Berdyczewski's collected works are Kol Kitvei, Stybel edition (20 vols. (1921–25) and various other later editions; collected Yiddish works Yidishe Ksurim (1924); rabbinic legends; Me-Oẓar ha-Aggadah (2 vols., 1913; Mi-Mekor Yisrael (5 vols., 1930–45). A list of his works translated into English appears in Goell, Bibliography, 63, 94. An English translation of Miriam appeared in 1983. Among recent collections in Hebrew are A. Holtzman, Y. Kafkafi (eds.), Kitvei M.J. Berdyczewski (1996) and A. Holtzman (ed.), Meḥkarim u-T'eudot (2002)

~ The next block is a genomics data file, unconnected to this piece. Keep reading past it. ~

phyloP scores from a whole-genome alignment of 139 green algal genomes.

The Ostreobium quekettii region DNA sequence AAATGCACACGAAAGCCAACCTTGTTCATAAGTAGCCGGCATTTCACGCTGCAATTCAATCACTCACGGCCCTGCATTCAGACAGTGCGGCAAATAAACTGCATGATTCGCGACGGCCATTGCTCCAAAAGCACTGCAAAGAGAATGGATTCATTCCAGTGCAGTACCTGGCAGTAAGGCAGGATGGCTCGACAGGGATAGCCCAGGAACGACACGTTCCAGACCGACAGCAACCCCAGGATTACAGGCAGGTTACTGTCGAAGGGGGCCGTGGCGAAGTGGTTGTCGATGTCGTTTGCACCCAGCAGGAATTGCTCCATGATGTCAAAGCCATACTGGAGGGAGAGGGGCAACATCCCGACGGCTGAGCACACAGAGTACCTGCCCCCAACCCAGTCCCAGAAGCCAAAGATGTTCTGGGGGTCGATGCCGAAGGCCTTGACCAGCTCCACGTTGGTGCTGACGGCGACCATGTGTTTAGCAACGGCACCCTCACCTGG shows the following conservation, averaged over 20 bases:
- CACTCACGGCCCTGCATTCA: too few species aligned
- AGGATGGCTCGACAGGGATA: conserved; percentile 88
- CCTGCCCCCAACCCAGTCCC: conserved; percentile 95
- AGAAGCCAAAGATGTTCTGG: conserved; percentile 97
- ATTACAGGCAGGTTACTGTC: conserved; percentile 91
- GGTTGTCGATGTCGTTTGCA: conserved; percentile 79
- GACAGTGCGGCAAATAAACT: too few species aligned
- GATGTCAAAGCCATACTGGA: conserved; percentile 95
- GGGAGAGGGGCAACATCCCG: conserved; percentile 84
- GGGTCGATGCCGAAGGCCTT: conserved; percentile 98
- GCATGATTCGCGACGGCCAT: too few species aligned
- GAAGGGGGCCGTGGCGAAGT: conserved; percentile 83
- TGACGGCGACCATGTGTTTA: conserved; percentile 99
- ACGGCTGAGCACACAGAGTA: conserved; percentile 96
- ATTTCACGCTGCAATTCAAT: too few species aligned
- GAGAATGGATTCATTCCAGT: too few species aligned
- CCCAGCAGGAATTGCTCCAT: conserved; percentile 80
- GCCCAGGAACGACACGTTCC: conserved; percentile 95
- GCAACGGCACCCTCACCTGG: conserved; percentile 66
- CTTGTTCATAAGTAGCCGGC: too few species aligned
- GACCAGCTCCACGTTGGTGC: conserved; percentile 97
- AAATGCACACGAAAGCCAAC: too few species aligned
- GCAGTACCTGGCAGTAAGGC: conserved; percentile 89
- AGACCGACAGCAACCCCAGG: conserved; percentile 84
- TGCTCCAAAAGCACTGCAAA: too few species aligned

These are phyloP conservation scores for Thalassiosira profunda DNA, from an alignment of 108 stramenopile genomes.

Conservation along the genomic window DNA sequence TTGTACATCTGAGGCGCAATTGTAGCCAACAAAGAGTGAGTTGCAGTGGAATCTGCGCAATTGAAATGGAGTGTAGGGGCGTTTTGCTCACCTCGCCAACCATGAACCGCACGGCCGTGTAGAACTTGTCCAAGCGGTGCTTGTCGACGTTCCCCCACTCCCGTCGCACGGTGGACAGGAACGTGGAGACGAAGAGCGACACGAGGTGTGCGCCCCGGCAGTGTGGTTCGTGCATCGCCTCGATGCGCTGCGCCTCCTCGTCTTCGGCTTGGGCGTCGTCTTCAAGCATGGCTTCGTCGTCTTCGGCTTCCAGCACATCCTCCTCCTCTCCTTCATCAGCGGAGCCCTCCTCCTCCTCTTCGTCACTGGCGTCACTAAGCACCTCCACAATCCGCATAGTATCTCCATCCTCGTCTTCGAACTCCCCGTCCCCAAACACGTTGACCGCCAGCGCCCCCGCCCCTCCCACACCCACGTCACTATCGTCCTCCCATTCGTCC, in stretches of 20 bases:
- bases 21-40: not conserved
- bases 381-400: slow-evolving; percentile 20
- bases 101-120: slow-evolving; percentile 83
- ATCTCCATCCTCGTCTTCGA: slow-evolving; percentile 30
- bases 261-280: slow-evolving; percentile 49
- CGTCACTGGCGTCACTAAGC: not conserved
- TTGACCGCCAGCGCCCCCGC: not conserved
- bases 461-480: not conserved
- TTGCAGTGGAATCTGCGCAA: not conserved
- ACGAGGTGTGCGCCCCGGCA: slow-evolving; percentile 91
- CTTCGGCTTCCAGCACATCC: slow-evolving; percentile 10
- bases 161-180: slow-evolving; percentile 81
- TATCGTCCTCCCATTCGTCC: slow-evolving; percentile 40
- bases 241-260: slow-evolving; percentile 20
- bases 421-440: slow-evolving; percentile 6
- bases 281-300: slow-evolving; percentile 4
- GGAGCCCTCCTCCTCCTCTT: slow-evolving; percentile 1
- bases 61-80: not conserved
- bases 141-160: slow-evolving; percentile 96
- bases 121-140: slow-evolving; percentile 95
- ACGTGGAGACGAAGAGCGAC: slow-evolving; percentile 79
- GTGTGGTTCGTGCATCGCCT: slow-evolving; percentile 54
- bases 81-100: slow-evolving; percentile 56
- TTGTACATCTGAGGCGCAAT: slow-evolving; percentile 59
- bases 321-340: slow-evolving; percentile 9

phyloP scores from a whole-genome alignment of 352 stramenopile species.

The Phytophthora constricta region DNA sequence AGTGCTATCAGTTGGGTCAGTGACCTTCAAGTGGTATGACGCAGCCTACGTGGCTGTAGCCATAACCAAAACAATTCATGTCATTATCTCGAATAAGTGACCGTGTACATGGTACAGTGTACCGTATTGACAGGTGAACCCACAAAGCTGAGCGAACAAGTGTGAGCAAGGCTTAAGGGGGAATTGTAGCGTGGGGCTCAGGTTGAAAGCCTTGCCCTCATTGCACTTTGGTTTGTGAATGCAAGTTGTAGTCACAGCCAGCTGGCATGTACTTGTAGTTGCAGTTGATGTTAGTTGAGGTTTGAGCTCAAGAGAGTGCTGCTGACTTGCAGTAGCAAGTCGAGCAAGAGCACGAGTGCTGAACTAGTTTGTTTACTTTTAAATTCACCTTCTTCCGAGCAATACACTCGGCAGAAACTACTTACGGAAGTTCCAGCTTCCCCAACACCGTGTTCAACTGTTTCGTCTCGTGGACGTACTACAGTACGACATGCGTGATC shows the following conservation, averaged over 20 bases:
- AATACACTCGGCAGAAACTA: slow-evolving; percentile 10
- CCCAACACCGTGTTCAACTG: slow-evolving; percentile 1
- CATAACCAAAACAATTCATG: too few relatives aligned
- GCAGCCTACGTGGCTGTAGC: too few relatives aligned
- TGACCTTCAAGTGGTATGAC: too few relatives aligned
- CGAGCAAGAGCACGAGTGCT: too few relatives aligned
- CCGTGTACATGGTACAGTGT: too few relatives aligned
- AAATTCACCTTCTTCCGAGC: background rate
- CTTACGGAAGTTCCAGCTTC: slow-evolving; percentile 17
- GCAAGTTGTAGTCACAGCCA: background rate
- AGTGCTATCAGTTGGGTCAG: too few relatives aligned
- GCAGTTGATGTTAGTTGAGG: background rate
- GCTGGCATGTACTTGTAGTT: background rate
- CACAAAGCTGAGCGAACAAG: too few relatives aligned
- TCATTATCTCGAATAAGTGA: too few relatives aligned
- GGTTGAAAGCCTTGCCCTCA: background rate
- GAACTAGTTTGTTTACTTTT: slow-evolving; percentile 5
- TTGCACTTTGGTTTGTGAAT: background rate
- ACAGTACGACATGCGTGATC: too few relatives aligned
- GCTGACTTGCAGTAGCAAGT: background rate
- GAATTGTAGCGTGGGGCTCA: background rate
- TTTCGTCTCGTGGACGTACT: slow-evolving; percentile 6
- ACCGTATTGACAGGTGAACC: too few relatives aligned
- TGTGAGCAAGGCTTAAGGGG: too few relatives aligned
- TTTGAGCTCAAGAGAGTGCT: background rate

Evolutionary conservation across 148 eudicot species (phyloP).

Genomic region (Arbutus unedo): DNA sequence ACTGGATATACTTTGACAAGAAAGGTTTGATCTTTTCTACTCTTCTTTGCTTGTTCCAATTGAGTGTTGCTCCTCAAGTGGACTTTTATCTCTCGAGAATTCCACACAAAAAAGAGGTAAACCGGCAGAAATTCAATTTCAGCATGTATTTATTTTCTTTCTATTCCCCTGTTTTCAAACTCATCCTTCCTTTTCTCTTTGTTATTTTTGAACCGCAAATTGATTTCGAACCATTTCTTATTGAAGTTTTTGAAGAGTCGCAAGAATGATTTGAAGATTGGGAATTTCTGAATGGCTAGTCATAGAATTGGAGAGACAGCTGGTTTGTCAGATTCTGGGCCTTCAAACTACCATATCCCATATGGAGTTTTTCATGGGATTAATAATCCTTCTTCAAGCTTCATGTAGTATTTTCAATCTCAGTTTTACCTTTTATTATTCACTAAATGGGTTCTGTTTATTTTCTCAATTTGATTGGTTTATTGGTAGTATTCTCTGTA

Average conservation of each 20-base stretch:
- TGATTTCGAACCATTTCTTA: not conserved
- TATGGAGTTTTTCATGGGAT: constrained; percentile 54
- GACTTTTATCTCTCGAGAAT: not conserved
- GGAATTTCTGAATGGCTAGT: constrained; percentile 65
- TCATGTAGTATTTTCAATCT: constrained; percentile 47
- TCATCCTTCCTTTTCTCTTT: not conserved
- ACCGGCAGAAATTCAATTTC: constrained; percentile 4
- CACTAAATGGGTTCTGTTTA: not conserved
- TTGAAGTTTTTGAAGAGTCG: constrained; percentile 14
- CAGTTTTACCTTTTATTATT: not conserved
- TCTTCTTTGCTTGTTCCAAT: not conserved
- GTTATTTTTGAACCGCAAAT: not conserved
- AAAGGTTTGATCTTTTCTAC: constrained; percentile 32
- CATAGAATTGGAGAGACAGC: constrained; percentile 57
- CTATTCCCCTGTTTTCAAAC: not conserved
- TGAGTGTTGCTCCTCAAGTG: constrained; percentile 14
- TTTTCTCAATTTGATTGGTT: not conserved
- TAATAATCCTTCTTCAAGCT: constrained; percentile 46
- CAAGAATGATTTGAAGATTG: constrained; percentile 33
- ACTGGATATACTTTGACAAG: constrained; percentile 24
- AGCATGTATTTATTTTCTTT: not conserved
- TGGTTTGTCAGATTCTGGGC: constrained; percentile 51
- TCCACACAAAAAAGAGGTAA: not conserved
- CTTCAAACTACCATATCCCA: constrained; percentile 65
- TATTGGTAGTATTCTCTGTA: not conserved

His son immanuel bin-gorion (1903–1987), writer and translator, was born in Breslau. In 1936 he settled in Tel Aviv where he served as director of Bet Mikhah Yosef (a municipal library based on his father's collection). His writings in Hebrew and German include essays, literary criticism, and studies of folklore. He edited and published his father's writings. His Hebrew books include Shevilei ha-Aggadah (1950) and Ḥidot ha-Sheloshah, ancient Indian legends.